Uncle Walt bends FCC chairman over his knee

May 29, 2008

Walt_MossbergKevin_MartinWalt Mossberg, the world’s most powerful technology product reviewer, opened the final session of the D: All Things Digital conference with an angry tirade against the s-s-s-low state of broadband in the United States.

“WE ARE VERY SLOW,” Mossberg complained of U.S. Internet access speeds.

The target of 61-year-old Uncle Walt’s wrath was Kevin Martin, 42, the boyish-looking chairman of the Federal Communications Commission, who was punished on-stage before an audience of high-tech industry insiders.

Mossberg: “You are the head of the FCC. How have you allowed this to happen? I AM DEAD SERIOUS. HOW HAVE YOU ALLOWED THIS TO HAPPEN?

Martin: “I am not sure I am solely responsible. I am also not sure the charts capture the whole story. I think you do have to put in the context some of the demographics of the United States and some of the countries we are competing against.

Mossberg: Does that explain why we pay $12.50 per megabit in the United States as opposed to $3.09 in Japan and $3.70 in France? Why are we paying four times as much?

Martin: Yes it does. Because it costs a lot more to build out in more rural areas and people who live further apart… We have a history of averaging some of the cost to make it affordable for people in Montana.

Martin should have seen it coming. Mossberg has been on a crusade over slow broadband speeds for some time, including a call to stop calling slower-speed DSL “broadband.” It’s just one of the many things that annoy him about how computer and consumer electronics industries treat their consumers. Other pet peeves include junk programs pre-installed by PC makers Mossberg calls craplets and any device that doesn’t aspire to Apple-scale product design genius.

Here are the stats that Mossberg and Martin were debating:

Broadband_costs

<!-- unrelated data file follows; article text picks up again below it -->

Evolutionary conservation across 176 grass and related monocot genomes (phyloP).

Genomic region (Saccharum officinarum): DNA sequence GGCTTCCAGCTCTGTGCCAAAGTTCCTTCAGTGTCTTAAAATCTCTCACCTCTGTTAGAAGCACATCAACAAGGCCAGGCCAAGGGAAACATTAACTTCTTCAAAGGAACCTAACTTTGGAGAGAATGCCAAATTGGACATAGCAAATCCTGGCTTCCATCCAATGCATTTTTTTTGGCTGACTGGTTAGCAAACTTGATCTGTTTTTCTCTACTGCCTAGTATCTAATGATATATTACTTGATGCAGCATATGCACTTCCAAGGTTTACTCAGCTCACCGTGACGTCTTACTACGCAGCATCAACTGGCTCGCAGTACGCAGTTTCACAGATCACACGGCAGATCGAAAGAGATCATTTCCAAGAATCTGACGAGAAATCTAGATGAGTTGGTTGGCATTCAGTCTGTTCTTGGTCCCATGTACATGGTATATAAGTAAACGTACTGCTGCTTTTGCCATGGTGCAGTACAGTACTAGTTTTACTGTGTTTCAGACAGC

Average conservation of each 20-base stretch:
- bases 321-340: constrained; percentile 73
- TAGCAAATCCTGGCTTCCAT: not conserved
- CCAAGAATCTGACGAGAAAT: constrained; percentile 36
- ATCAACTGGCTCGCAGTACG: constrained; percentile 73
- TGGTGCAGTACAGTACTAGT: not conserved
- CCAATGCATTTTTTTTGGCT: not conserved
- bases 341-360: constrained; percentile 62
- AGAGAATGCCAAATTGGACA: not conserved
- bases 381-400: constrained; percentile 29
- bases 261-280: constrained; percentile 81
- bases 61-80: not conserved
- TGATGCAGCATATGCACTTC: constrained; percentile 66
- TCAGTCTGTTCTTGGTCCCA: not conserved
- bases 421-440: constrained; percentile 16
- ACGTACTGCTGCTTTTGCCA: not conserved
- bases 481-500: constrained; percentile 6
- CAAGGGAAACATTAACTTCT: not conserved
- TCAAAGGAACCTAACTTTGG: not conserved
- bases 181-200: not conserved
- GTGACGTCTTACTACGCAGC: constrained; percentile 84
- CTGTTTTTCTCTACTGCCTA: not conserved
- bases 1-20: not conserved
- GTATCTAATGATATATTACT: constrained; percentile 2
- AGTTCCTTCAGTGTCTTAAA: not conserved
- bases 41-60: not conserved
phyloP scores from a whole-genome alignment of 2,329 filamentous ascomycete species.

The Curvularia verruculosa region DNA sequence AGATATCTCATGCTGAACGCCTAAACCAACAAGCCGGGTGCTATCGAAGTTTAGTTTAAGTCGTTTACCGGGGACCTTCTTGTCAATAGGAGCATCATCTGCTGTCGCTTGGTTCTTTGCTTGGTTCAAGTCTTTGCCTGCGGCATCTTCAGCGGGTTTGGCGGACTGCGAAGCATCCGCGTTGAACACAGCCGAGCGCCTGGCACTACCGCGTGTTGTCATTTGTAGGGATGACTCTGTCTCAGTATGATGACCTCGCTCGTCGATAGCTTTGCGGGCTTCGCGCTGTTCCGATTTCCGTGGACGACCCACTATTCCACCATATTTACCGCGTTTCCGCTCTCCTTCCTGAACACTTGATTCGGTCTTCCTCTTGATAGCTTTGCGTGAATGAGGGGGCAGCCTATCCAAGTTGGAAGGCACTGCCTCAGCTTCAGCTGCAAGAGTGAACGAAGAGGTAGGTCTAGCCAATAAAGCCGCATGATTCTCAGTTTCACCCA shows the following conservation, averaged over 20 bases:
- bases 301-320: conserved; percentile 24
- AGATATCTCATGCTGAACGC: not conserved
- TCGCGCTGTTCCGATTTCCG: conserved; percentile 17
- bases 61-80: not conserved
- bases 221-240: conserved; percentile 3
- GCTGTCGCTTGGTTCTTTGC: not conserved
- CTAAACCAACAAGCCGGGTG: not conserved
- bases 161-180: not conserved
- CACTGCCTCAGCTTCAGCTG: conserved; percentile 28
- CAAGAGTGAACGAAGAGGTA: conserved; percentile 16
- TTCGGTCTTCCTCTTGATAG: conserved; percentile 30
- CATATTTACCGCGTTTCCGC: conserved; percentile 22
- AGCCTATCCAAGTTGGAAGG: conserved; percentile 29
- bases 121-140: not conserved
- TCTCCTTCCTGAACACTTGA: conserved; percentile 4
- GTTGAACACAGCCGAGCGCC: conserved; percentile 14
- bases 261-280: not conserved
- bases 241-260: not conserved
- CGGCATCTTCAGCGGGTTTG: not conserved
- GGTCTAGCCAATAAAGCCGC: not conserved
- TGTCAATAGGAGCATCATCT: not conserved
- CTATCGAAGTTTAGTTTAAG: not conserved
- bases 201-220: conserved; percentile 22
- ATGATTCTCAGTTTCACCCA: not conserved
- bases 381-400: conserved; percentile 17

(Photos: Reuters)

 

 

3 comments

We welcome comments that advance the story through relevant opinion, anecdotes, links and data. If you see a comment that you believe is irrelevant or inappropriate, you can flag it to our editors by using the report abuse links. Views expressed in the comments do not represent those of Reuters. For more information on our comment policy, see http://blogs.reuters.com/fulldisclosure/2010/09/27/toward-a-more-thoughtful-conversation-on-stories/

Bless Uncle Walt for taking that guy to task.

Unfortunately, despite its name, the FCC has no real interest in facilitation of communication in any form. They’re much more interested in being the censorship bureau.

Posted by David | Report as abusive

Martin is right.
The geography and the population spread across the US is not favorable for cheap deployments.
Wireless services and more competition would be the way.
Wireless is limited however in terms of bits per second unless one deploys more towers.
Competition is being strangled by the big incumbents.

There is a need for new innovative ideas.

Alternatively bring in chinese, indian or mexican folks from abroad to do the digging and installation of fibers. Deployment costs will go down dramatically and sub fees will go down. But is this what we want?

Just “[b]ecause it costs a lot more to build out in more rural areas and people who live further apart” doesn’t mean the service in cities and suburbs has too be so inferior. The averaging of costs may seem like a good excuse under a shallow cursory look, but it falls apart with examination.

Posted by Jerry | Report as abusive